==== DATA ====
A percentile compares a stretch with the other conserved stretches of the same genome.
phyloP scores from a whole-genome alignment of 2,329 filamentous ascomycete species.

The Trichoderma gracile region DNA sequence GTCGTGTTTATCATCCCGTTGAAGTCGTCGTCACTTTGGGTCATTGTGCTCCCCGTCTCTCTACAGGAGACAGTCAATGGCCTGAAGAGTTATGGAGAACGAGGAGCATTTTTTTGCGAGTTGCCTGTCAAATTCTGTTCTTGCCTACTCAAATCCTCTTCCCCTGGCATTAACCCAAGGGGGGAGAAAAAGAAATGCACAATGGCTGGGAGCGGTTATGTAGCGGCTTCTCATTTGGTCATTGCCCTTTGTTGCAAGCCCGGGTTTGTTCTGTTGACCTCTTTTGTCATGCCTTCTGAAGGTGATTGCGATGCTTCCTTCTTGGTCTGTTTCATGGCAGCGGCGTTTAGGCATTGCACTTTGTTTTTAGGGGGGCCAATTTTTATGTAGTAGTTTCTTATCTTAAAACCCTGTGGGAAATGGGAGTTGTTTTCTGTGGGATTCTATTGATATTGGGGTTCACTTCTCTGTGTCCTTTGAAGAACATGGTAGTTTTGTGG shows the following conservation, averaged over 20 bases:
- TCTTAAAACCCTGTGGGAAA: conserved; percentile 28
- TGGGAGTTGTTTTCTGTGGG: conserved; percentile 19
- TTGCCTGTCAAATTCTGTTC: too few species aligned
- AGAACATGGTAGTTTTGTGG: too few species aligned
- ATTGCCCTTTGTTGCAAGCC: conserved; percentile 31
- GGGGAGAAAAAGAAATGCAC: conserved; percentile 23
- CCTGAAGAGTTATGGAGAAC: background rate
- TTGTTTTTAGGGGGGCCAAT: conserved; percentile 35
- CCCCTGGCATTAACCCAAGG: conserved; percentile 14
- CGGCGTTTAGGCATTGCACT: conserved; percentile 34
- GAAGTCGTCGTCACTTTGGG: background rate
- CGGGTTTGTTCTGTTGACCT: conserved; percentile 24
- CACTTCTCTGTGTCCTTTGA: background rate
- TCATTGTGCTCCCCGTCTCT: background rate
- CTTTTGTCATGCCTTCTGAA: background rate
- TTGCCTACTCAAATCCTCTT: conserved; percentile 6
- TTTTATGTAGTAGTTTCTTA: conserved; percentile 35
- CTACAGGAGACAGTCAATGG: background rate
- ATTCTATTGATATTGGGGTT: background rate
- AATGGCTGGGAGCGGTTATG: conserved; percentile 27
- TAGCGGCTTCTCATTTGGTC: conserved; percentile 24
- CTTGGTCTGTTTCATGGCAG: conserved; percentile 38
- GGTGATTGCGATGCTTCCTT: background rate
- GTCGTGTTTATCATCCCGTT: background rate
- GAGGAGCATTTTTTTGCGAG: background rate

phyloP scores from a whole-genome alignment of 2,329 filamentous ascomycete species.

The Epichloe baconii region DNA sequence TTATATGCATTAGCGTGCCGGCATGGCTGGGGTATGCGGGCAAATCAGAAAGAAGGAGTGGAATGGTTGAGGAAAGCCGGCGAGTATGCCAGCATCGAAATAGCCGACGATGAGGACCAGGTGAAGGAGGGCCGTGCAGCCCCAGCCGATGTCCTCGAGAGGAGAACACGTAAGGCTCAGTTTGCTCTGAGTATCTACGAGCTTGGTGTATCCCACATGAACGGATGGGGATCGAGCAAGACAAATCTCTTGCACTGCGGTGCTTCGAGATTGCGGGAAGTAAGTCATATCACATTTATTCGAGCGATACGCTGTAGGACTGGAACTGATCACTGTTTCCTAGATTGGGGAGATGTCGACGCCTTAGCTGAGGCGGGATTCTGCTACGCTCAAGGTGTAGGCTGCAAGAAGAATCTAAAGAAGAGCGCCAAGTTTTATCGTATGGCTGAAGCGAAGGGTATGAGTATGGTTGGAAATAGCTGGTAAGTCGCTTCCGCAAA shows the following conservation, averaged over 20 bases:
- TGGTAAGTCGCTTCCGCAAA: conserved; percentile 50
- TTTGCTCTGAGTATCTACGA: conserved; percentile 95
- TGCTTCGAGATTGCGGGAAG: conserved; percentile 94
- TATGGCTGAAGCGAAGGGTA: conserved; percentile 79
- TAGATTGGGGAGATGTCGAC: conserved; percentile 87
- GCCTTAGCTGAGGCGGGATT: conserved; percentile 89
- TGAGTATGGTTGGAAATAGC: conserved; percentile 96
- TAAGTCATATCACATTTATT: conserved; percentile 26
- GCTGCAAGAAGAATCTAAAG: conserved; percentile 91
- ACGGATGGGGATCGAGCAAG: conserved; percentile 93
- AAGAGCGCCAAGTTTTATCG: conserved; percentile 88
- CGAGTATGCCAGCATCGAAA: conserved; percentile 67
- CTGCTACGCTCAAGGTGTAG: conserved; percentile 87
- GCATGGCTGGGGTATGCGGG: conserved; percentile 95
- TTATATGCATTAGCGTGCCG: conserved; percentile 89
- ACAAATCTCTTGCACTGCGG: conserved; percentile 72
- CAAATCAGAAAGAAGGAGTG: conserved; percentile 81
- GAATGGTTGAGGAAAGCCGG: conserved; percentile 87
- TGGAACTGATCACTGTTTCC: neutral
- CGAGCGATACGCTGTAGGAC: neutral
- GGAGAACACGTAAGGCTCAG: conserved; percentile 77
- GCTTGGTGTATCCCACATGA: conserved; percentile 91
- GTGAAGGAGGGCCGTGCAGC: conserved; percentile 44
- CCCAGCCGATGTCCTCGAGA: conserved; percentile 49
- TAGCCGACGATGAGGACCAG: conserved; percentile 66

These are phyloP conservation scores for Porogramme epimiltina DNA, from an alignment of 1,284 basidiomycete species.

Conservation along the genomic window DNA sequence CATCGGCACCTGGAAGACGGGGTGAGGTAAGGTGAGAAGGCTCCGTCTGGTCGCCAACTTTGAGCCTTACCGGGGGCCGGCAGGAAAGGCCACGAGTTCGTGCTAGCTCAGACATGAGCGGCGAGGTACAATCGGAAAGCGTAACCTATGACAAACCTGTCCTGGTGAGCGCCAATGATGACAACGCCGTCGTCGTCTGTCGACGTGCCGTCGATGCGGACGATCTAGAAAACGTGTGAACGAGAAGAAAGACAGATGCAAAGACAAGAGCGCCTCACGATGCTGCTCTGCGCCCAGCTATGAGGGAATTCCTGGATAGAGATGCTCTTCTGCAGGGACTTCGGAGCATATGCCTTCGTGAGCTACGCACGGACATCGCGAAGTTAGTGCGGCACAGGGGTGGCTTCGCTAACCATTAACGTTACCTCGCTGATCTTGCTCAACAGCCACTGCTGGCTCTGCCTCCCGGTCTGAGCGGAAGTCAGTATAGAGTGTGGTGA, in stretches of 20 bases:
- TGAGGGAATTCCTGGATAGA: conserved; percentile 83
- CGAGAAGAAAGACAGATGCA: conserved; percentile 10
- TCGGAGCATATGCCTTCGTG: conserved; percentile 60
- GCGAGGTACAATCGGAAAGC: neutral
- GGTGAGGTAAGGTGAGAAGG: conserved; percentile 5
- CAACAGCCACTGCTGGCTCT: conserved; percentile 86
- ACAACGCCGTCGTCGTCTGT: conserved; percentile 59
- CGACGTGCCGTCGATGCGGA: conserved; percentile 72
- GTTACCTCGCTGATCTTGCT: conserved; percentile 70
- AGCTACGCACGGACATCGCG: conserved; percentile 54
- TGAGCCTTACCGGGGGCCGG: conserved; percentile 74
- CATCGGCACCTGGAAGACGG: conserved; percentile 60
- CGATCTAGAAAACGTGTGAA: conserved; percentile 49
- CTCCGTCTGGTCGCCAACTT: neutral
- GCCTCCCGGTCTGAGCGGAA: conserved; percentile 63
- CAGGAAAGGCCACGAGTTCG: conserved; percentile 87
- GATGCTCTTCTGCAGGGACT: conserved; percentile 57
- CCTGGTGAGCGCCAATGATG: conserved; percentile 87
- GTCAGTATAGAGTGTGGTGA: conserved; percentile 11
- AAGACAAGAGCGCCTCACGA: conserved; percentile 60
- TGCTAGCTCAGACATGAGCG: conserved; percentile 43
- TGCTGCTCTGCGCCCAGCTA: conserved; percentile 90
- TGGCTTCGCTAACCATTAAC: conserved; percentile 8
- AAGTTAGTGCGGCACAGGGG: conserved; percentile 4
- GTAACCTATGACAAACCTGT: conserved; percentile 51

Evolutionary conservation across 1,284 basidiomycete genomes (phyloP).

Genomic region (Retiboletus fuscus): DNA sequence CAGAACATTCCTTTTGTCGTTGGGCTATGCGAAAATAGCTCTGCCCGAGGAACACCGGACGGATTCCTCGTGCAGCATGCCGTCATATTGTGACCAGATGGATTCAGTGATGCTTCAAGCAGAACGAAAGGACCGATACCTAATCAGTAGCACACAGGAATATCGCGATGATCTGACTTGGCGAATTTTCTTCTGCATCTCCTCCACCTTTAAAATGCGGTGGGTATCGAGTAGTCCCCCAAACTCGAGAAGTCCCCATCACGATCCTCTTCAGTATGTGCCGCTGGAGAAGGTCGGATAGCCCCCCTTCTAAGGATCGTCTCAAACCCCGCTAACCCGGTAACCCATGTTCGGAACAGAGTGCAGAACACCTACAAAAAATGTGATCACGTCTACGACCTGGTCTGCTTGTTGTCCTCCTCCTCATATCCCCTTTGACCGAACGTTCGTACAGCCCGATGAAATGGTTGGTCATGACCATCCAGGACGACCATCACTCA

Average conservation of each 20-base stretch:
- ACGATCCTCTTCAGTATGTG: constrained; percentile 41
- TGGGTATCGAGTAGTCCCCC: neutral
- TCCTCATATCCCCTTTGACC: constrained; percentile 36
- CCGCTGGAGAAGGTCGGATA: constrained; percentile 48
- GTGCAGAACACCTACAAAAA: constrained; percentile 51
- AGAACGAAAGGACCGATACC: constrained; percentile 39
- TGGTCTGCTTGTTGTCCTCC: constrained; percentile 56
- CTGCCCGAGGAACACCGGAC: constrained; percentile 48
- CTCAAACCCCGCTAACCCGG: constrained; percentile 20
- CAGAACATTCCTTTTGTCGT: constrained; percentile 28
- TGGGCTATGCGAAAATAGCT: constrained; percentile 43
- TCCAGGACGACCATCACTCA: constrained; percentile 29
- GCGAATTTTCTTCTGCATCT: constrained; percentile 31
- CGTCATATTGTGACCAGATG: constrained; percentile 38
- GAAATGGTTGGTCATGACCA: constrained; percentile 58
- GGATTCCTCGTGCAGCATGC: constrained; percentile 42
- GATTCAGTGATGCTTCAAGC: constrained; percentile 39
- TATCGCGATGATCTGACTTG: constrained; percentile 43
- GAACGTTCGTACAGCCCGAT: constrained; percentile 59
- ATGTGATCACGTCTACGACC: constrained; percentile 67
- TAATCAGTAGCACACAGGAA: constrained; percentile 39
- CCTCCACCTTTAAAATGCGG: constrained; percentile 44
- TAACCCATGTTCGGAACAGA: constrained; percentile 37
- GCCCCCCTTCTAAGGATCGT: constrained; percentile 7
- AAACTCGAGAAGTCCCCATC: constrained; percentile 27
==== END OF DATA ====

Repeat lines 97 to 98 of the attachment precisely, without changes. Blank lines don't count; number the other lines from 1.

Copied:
- TCCAGGACGACCATCACTCA: constrained; percentile 29
- GCGAATTTTCTTCTGCATCT: constrained; percentile 31